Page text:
My last mistake was not incorporating the great culture that is included in the novels.  I tried some, but I could have included much more!  We can listen to music from the country where the novel is written.  In Billy y las botas, we made sure to listen to the song El Burrito Sabanero before the sweater sings it.  Before another chapter in Frida that mentions the Mexican Revolution, I had students complete a short EdPuzzle to give them background before it is mentioned in the unit.  I also put together an EdPuzzle for Chichén Itzá before Billy y las botas go there on a date.  There are so many concepts that could be covered; I encourage you to find some that you know your students will like and you enjoy discussing as well.

Finally, my newest tool to use with novels is Goosechase!  You can come up with a scavenger hunt to give clues throughout the scavenger hunt.  I tried this last year with vocabulary, but Sharon had awesome ideas on how to use it with novels.  If you can, I encourage you to try it!

Originally, I believed that it would be really easy to use novels in class, but it definitely takes some time to figure it out.  How do you incorporate novels?  Were there any lessons that you learned?

Posted in beginning of the year

Details: Part III, Unit I Spanish I Introductions and Activities

Details Part III, Unit I Spanish I: Introductions and Activities

This is my fourth post about my first unit that I have planned for level 1.  You can find my preliminary post here, the first set of details here, and the third post here.

I am making my way through my first unit.  I just gave my first interpretive assessment on Friday.  It went well!  I want to continue to work on the purpose of the article.  Also, I want to start working with students on identifying where they found information in the article.  I did not do that before, so I am marking that for the next interpretive reading assessment.  I also stuck a free write in the plans to start working on students’ writing.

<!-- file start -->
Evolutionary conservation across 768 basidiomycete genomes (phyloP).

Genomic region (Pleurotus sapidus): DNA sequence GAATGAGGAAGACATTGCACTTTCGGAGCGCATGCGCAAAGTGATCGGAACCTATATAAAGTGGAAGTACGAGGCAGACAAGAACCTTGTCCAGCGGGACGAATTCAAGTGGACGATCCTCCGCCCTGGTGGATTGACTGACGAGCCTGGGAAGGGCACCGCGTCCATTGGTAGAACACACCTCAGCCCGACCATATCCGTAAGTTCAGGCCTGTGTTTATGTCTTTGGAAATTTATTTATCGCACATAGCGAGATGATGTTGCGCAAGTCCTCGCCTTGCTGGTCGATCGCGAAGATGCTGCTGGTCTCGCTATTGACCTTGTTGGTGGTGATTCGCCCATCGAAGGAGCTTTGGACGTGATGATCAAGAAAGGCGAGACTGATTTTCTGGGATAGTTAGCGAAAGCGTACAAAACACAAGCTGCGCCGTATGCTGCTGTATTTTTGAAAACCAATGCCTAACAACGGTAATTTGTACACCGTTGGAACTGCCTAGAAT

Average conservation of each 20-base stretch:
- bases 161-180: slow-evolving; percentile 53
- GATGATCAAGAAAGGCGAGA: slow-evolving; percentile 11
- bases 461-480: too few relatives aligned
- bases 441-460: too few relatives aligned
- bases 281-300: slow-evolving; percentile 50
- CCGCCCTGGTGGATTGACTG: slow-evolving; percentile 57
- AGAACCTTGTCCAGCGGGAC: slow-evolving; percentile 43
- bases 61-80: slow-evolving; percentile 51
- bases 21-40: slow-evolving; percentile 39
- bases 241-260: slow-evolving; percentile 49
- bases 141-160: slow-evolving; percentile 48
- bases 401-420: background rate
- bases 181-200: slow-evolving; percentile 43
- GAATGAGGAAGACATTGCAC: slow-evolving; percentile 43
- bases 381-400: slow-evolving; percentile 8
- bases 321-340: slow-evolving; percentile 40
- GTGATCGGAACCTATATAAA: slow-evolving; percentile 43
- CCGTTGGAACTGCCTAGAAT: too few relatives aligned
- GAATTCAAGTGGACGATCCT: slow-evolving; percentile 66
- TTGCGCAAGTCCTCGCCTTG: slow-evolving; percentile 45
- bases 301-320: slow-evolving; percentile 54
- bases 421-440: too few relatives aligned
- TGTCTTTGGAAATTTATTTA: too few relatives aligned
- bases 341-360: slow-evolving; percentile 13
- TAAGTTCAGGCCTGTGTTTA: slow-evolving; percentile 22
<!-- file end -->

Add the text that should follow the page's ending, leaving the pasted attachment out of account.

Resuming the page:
The last can do focuses on dates and time- while still recycling likes.  We have been discussing the dates throughout this unit.  We also did a quick review of the months with Quizlet Live.  I have a few activities bookmarked to continue to practice dates.  I also found this authentic resource talking about school dates in Argentina  (last few pages).  We will be able to compare when we start school versus the trimester dates of Argentina.  Also, as always Zachary Jones has some great resources about comparing schedules in many different countries including Argentina.  I mentioned this resource about Independence dates that I used years ago.  I like this because it is also timely with Hispanic Heritage Month as a way to explain why it is from September 15-October 15.  Also for times and dates, I like to look at TV schedules like this one.  Students can also discuss what they like or dislike on TV.